View Full Version : Russia and the Persian Gulf

08-10-2007, 07:58 PM
CSRC, 5 Aug 07: Russia and the Persian Gulf: The Deepening of Moscow’s Middle East Policy (http://www.defac.ac.uk/colleges/csrc/document-listings/middle-east/07%2825%29MAS.pdf)

Key Points

* Vladimir Putin’s visit to Saudi Arabia, Qatar and Jordan in February 2007 is part of Russia’s return to the Middle East.

* The post-Soviet Russian leadership sees the Middle East as an area in which Russia already has wide-ranging political, economic and security interests.

* The widening of contacts with Saudi Arabia and Qatar is a new feature of post-Soviet Russian foreign policy.

* The abandonment of Marxist-Leninist ideology makes Russian foreign policy in the region more flexible.

* Moslem discomfort with US policy in Iraq gives Moscow further opportunities to broaden its presence. Rivalry with the USA is a significant feature of Putin’s Middle East policy.

08-10-2007, 08:16 PM
This story hit the CIS in early July, and most merely contended it was yet again Baltic Fear and simple Russian rhetoric.

From the Russian News Agency (http://en.rian.ru/analysis/20070717/69133715.html):

MOSCOW. (RIA Novosti political commentator Marianna Belenkaya) - For everything there is a season, we have been told. Nowhere is that more true than in the Middle East. George W. Bush should therefore be commended for borrowing the idea of holding a Middle East peace conference from Vladimir Putin.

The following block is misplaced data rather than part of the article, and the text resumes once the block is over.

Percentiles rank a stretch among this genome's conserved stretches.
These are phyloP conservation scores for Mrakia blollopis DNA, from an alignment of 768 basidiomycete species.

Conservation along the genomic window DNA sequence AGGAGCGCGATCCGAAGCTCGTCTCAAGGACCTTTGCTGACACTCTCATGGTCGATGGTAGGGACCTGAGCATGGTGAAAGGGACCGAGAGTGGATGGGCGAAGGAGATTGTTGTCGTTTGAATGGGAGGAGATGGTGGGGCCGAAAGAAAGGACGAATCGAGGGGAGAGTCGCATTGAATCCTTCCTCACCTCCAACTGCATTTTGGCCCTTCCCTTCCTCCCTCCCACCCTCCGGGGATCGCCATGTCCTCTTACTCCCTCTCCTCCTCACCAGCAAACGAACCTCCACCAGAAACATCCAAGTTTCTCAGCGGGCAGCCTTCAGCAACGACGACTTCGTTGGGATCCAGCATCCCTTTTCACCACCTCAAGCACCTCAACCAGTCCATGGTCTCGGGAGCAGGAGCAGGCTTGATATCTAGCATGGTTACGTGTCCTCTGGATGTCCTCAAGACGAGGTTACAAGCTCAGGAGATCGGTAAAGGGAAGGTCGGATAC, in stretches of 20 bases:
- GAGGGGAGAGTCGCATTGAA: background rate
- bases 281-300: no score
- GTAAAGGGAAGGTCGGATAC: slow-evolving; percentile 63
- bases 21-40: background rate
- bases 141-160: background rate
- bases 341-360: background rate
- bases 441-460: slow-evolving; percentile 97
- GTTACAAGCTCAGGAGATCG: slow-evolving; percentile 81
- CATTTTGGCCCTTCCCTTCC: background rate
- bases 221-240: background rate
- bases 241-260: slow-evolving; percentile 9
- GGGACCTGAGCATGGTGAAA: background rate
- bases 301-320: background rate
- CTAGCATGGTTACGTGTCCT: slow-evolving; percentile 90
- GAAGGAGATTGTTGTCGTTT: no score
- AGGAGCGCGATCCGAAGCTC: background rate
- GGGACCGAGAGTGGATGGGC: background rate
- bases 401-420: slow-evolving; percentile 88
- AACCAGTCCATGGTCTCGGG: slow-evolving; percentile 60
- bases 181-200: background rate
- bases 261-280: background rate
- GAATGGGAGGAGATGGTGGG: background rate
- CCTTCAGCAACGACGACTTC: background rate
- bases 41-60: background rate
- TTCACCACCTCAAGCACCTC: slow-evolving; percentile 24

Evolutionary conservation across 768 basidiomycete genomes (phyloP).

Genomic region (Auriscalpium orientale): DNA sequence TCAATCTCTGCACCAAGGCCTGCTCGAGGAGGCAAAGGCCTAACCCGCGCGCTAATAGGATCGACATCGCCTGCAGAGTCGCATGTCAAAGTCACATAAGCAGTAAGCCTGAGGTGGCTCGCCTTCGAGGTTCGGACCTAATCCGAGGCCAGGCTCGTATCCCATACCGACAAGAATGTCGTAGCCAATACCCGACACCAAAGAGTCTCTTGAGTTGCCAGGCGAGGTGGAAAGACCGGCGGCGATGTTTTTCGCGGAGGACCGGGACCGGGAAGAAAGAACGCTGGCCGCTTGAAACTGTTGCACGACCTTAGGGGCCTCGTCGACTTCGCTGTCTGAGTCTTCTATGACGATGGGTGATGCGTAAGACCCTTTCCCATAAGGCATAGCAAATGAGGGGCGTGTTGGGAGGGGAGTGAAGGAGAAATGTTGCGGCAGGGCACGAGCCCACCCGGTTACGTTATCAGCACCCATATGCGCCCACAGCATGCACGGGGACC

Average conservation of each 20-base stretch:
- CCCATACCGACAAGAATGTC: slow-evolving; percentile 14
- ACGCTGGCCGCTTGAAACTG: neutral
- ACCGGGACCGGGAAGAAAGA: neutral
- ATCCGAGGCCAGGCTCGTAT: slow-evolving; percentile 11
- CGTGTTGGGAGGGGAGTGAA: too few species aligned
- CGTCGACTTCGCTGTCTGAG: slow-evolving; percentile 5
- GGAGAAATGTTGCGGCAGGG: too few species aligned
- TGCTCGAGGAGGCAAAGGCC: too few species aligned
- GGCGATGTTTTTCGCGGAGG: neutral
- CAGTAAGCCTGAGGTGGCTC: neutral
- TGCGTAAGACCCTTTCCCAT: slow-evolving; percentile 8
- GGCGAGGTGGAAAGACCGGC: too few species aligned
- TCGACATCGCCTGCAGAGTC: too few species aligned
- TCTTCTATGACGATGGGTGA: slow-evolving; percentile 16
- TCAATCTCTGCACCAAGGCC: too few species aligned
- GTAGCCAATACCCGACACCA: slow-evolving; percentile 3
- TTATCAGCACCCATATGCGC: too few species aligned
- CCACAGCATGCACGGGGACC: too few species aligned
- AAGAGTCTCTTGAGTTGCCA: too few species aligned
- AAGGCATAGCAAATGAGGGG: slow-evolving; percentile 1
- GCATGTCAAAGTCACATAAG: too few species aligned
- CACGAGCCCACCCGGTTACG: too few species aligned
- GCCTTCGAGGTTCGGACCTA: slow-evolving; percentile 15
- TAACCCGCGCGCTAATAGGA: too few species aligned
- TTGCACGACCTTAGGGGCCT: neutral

The Russian president first made the proposal over two years ago, but the time was not quite right. The U.S. president, it seems, has resurrected Putin's idea in a last ditch effort to keep his own Middle Eastern policy afloat.

He called on all "countries in the region that support a two-state solution to the long Israeli-Palestinian standoff" to gather in the autumn for a conference "headed by Secretary of State Condoleezza Rice."

More at the link...

Dominique R. Poirier
08-10-2007, 09:25 PM
This report is a useful reminder of the Russian diplomatic moves in the Middle East during the first half of this year which were clearly triggered by the alarming tensions between the United States and Iran beginning from circa the end of 2006 on; a last detail the author of this report does not elaborate about despite its importance, regretfully.

Equally, the author seems unwilling to elaborate on the Russian relationship with Iran.

Overall, the facts the author reports about add to our concern about Russian ambitions on gas and oil worldwide; and certain quotations confirm an aggressive Russian stand toward the United States that clearly goes beyond mere economic competition.

Equally important, this report shows that Russia’s opinion in matter of domestic policy is still largely inspired by its customarily undemocratic principles it is now seeking to promote in the whole Middle East.

I couldn’t but notice the last phrase of this article you recommend the reading:

“But then, Russia, remembering the most important teaching of communism, prefers the common good to its own personal ambitions, a principle it has demonstrated repeatedly in its efforts to resolve the Middle East conflict.”

Once more this does little to dissipate our fear that Russia still stick to its old uses and hypocrisy.

08-11-2007, 12:09 PM
....only tangentially related to the subject of the thread, but in regards to Russia in the Mid East I wanted to toss in a book recommendation:

Irresolute Princes: Kremlin Decision-Making in Middle East Crises, 1967-1973 (http://www.amazon.com/Irresolute-Princes-Kremlin-Decision-1967-1973/dp/0312175663), by Fred Wehling and published by St. Martin's ten years ago. Its a good read, and of value beyond the immediate subject matter in providing additional perspective to the strategic art of assessing leadership decision processes.